CW: Yeah, and that's a great feeling, I guess, to see people come from working as a student and then moving into the industry. I guess there's nothing better than seeing that.
So, a couple of things I wanted to ask about, Jill, is about the pandemic and the impact that that's had, particularly on things like in-person teaching and moving to remote teaching. So what has been the impact over the course of this year?
JM: Well, it was really abrupt. Back in March we went on spring break and then we didn't come back, so there was a lot of scrambling to get things to have the same experience for the students. Because that's—you have a broadcast class, and you can't meet in person to do a newscast.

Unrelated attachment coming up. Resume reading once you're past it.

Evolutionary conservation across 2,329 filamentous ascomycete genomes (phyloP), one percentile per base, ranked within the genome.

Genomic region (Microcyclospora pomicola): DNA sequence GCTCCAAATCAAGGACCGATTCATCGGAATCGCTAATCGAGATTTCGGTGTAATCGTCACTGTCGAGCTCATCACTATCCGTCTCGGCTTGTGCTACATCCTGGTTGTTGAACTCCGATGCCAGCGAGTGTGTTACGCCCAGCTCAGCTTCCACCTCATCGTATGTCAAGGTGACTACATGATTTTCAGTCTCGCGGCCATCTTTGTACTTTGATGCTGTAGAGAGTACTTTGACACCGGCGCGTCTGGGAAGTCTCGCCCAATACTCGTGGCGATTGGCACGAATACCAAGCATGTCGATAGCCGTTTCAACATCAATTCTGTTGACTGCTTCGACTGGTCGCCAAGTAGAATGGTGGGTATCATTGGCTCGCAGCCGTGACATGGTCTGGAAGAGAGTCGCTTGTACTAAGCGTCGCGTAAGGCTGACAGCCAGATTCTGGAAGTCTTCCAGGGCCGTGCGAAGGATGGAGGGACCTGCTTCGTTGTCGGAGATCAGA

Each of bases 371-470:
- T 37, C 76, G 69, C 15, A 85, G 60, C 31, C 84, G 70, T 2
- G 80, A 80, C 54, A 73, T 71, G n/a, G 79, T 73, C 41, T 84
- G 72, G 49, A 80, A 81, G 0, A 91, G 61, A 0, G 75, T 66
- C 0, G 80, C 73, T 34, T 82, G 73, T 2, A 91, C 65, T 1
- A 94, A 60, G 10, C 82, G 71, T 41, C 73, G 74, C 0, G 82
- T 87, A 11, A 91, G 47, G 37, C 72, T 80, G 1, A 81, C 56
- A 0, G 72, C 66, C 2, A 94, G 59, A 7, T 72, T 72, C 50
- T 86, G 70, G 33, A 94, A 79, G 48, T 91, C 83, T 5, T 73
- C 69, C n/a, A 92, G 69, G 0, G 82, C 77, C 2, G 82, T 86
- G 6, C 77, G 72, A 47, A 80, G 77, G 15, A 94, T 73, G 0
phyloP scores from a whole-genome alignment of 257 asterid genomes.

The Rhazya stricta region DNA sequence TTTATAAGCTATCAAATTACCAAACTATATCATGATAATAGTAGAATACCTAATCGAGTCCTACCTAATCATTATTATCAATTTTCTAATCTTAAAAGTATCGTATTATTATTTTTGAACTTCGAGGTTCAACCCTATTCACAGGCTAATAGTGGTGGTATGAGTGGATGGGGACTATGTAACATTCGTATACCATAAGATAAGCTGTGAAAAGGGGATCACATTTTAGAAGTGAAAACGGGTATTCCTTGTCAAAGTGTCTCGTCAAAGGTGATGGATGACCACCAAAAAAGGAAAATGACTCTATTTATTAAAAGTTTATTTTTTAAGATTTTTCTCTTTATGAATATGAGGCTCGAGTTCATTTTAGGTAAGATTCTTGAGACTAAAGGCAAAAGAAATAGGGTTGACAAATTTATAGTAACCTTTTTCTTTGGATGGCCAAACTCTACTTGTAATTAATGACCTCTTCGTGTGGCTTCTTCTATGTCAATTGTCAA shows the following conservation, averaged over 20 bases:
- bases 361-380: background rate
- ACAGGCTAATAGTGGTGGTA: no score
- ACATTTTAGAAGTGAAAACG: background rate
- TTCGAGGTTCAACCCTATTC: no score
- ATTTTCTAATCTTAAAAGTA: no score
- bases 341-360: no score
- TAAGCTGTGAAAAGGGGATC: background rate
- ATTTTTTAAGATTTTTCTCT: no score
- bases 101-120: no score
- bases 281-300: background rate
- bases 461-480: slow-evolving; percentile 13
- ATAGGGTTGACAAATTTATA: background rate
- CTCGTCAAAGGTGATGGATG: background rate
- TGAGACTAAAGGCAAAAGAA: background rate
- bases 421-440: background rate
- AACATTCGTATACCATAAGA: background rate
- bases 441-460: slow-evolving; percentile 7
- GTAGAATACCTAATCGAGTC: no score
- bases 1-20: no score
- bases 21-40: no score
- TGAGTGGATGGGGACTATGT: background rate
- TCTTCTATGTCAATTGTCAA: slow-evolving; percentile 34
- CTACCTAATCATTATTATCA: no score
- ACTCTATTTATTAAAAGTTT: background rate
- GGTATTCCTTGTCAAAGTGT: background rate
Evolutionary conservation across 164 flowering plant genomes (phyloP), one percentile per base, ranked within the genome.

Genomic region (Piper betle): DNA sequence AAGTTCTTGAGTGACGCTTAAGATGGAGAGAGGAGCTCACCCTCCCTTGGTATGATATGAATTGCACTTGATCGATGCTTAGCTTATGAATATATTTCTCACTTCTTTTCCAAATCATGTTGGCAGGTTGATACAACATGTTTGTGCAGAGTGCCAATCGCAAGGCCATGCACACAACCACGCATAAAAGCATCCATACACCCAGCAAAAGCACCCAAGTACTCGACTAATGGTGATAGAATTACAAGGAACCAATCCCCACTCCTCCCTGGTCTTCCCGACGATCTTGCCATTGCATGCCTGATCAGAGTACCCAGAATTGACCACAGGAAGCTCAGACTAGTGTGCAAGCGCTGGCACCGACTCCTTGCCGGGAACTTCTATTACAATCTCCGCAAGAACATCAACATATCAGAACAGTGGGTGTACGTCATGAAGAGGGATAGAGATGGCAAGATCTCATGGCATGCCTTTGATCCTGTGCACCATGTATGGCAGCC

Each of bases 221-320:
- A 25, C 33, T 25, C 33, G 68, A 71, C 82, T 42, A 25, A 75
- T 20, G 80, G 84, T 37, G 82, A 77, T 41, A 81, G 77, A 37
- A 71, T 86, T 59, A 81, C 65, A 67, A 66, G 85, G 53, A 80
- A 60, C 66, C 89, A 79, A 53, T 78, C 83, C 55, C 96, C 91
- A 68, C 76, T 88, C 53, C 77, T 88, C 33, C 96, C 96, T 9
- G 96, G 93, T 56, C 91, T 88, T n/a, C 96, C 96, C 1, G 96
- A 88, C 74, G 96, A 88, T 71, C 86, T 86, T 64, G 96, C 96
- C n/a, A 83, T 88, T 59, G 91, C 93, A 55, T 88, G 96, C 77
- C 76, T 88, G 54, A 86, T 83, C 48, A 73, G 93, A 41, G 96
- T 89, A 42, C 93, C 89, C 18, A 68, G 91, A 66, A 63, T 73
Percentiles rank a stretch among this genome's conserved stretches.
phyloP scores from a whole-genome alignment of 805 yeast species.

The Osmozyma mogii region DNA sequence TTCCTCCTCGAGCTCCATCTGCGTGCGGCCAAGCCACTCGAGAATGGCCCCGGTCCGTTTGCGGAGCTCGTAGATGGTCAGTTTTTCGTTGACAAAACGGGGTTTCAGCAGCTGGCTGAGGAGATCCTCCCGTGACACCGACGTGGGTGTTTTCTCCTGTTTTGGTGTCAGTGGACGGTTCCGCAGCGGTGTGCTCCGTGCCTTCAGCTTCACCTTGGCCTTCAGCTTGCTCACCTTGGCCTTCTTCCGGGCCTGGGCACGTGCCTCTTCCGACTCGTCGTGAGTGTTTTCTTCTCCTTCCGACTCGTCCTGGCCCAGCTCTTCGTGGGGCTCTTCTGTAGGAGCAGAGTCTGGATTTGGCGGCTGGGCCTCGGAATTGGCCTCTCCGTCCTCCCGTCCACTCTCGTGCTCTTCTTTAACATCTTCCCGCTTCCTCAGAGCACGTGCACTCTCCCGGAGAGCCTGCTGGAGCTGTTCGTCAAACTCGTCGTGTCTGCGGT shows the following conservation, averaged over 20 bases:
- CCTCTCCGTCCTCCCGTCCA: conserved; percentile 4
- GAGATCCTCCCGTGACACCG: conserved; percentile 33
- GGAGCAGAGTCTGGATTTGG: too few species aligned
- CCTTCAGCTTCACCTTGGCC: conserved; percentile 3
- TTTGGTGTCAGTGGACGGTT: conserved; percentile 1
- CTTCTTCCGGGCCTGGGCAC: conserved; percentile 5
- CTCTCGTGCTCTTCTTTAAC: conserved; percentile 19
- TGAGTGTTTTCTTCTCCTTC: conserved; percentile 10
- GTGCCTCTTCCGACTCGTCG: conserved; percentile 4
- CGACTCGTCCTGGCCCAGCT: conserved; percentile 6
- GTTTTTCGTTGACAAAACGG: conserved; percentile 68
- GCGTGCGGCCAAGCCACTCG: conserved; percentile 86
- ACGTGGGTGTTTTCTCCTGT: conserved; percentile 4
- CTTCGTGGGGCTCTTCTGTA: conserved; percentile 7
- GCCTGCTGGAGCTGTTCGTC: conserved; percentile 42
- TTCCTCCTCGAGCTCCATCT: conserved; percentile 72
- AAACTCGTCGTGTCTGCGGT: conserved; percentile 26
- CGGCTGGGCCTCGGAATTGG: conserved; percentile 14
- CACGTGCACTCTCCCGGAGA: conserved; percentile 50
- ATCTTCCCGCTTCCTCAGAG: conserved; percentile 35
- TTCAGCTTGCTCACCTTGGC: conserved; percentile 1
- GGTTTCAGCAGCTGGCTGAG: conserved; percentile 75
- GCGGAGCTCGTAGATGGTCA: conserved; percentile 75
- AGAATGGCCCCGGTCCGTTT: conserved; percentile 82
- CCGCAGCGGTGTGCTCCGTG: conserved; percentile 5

So we put our heads together and we did some recordings on Zoom. We had the two anchors next to each other in a split screen and they read the news and the sports, and weather recorded their own stuff. And then we finished out the semester that way, and we still had meetings with the producers, as directors, as if the show was actually going to go on as normal. And so we would act as if it was going on air and we would still give them the experience of having that producer meeting with the directors and still give them the experience of: These are our limitations. How do we fix it? How do we get around it?
And then in the summer, the graduate students do a six-week newscast class. And so, for the last week, we used Skype and we used Zoom and we used Dejero for our live hits. And we had a return feed on Zoom, so they would call into Zoom and they could see the program, they could see the prompter. And that's how we did the newscast for four days.